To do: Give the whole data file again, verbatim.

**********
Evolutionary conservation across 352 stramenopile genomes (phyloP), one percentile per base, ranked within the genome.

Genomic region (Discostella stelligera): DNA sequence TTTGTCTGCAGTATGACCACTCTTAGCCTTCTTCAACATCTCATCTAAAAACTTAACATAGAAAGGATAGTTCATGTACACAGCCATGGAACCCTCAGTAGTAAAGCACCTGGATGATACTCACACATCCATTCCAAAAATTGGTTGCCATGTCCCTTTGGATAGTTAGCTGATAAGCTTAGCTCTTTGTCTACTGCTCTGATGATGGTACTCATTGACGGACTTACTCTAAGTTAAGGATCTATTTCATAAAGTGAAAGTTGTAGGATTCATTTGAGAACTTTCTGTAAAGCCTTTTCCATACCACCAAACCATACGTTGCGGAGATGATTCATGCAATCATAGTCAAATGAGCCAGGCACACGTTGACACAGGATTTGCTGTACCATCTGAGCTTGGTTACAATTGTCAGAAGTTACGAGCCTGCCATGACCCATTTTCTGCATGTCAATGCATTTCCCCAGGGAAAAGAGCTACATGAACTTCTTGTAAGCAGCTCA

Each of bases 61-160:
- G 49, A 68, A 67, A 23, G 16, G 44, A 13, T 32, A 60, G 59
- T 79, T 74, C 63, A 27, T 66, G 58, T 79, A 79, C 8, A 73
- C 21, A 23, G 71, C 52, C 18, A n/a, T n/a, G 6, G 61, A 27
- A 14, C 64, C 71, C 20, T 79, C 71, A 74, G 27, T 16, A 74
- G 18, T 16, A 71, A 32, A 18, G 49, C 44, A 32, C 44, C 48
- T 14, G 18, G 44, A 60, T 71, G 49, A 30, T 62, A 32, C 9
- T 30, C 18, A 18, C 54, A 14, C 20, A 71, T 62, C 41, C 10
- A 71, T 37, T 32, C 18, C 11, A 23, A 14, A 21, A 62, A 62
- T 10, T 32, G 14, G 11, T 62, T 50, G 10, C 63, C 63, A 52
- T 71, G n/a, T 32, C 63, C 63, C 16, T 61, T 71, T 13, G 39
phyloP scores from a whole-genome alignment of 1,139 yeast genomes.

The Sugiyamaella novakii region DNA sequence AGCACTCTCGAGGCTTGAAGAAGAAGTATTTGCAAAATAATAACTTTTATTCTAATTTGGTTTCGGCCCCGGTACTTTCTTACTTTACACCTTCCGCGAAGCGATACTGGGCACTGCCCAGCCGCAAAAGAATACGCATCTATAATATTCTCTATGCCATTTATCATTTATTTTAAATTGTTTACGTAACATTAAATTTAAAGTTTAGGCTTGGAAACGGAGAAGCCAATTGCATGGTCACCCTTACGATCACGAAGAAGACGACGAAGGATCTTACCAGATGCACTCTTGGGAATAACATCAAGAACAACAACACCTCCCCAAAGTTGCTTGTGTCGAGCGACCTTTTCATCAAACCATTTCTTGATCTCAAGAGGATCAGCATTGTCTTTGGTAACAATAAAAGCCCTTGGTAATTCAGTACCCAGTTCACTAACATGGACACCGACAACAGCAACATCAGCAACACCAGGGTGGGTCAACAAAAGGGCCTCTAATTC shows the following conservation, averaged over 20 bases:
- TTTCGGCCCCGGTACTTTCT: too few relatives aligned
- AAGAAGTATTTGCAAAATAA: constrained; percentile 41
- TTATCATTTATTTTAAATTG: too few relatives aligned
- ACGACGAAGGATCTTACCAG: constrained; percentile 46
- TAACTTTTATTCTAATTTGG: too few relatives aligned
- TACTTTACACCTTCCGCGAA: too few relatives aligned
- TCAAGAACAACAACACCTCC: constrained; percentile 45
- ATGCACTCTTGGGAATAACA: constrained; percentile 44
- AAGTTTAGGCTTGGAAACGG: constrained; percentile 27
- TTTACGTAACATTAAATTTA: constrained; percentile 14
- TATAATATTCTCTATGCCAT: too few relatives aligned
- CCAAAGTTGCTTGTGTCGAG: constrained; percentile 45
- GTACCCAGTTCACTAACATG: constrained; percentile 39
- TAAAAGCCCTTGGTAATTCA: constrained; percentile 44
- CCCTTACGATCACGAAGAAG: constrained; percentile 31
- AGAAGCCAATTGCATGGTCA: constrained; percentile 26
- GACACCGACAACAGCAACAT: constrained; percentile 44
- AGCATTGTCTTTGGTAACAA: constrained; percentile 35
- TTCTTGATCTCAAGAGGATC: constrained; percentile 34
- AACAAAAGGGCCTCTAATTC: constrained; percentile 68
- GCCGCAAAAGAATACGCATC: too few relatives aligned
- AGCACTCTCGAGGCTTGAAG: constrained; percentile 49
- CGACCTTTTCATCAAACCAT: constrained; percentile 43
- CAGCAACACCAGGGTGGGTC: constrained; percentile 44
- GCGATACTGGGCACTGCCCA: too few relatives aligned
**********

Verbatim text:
Evolutionary conservation across 352 stramenopile genomes (phyloP), one percentile per base, ranked within the genome.

Genomic region (Discostella stelligera): DNA sequence TTTGTCTGCAGTATGACCACTCTTAGCCTTCTTCAACATCTCATCTAAAAACTTAACATAGAAAGGATAGTTCATGTACACAGCCATGGAACCCTCAGTAGTAAAGCACCTGGATGATACTCACACATCCATTCCAAAAATTGGTTGCCATGTCCCTTTGGATAGTTAGCTGATAAGCTTAGCTCTTTGTCTACTGCTCTGATGATGGTACTCATTGACGGACTTACTCTAAGTTAAGGATCTATTTCATAAAGTGAAAGTTGTAGGATTCATTTGAGAACTTTCTGTAAAGCCTTTTCCATACCACCAAACCATACGTTGCGGAGATGATTCATGCAATCATAGTCAAATGAGCCAGGCACACGTTGACACAGGATTTGCTGTACCATCTGAGCTTGGTTACAATTGTCAGAAGTTACGAGCCTGCCATGACCCATTTTCTGCATGTCAATGCATTTCCCCAGGGAAAAGAGCTACATGAACTTCTTGTAAGCAGCTCA

Each of bases 61-160:
- G 49, A 68, A 67, A 23, G 16, G 44, A 13, T 32, A 60, G 59
- T 79, T 74, C 63, A 27, T 66, G 58, T 79, A 79, C 8, A 73
- C 21, A 23, G 71, C 52, C 18, A n/a, T n/a, G 6, G 61, A 27
- A 14, C 64, C 71, C 20, T 79, C 71, A 74, G 27, T 16, A 74
- G 18, T 16, A 71, A 32, A 18, G 49, C 44, A 32, C 44, C 48
- T 14, G 18, G 44, A 60, T 71, G 49, A 30, T 62, A 32, C 9
- T 30, C 18, A 18, C 54, A 14, C 20, A 71, T 62, C 41, C 10
- A 71, T 37, T 32, C 18, C 11, A 23, A 14, A 21, A 62, A 62
- T 10, T 32, G 14, G 11, T 62, T 50, G 10, C 63, C 63, A 52
- T 71, G n/a, T 32, C 63, C 63, C 16, T 61, T 71, T 13, G 39
phyloP scores from a whole-genome alignment of 1,139 yeast genomes.

The Sugiyamaella novakii region DNA sequence AGCACTCTCGAGGCTTGAAGAAGAAGTATTTGCAAAATAATAACTTTTATTCTAATTTGGTTTCGGCCCCGGTACTTTCTTACTTTACACCTTCCGCGAAGCGATACTGGGCACTGCCCAGCCGCAAAAGAATACGCATCTATAATATTCTCTATGCCATTTATCATTTATTTTAAATTGTTTACGTAACATTAAATTTAAAGTTTAGGCTTGGAAACGGAGAAGCCAATTGCATGGTCACCCTTACGATCACGAAGAAGACGACGAAGGATCTTACCAGATGCACTCTTGGGAATAACATCAAGAACAACAACACCTCCCCAAAGTTGCTTGTGTCGAGCGACCTTTTCATCAAACCATTTCTTGATCTCAAGAGGATCAGCATTGTCTTTGGTAACAATAAAAGCCCTTGGTAATTCAGTACCCAGTTCACTAACATGGACACCGACAACAGCAACATCAGCAACACCAGGGTGGGTCAACAAAAGGGCCTCTAATTC shows the following conservation, averaged over 20 bases:
- TTTCGGCCCCGGTACTTTCT: too few relatives aligned
- AAGAAGTATTTGCAAAATAA: constrained; percentile 41
- TTATCATTTATTTTAAATTG: too few relatives aligned
- ACGACGAAGGATCTTACCAG: constrained; percentile 46
- TAACTTTTATTCTAATTTGG: too few relatives aligned
- TACTTTACACCTTCCGCGAA: too few relatives aligned
- TCAAGAACAACAACACCTCC: constrained; percentile 45
- ATGCACTCTTGGGAATAACA: constrained; percentile 44
- AAGTTTAGGCTTGGAAACGG: constrained; percentile 27
- TTTACGTAACATTAAATTTA: constrained; percentile 14
- TATAATATTCTCTATGCCAT: too few relatives aligned
- CCAAAGTTGCTTGTGTCGAG: constrained; percentile 45
- GTACCCAGTTCACTAACATG: constrained; percentile 39
- TAAAAGCCCTTGGTAATTCA: constrained; percentile 44
- CCCTTACGATCACGAAGAAG: constrained; percentile 31
- AGAAGCCAATTGCATGGTCA: constrained; percentile 26
- GACACCGACAACAGCAACAT: constrained; percentile 44
- AGCATTGTCTTTGGTAACAA: constrained; percentile 35
- TTCTTGATCTCAAGAGGATC: constrained; percentile 34
- AACAAAAGGGCCTCTAATTC: constrained; percentile 68
- GCCGCAAAAGAATACGCATC: too few relatives aligned
- AGCACTCTCGAGGCTTGAAG: constrained; percentile 49
- CGACCTTTTCATCAAACCAT: constrained; percentile 43
- CAGCAACACCAGGGTGGGTC: constrained; percentile 44
- GCGATACTGGGCACTGCCCA: too few relatives aligned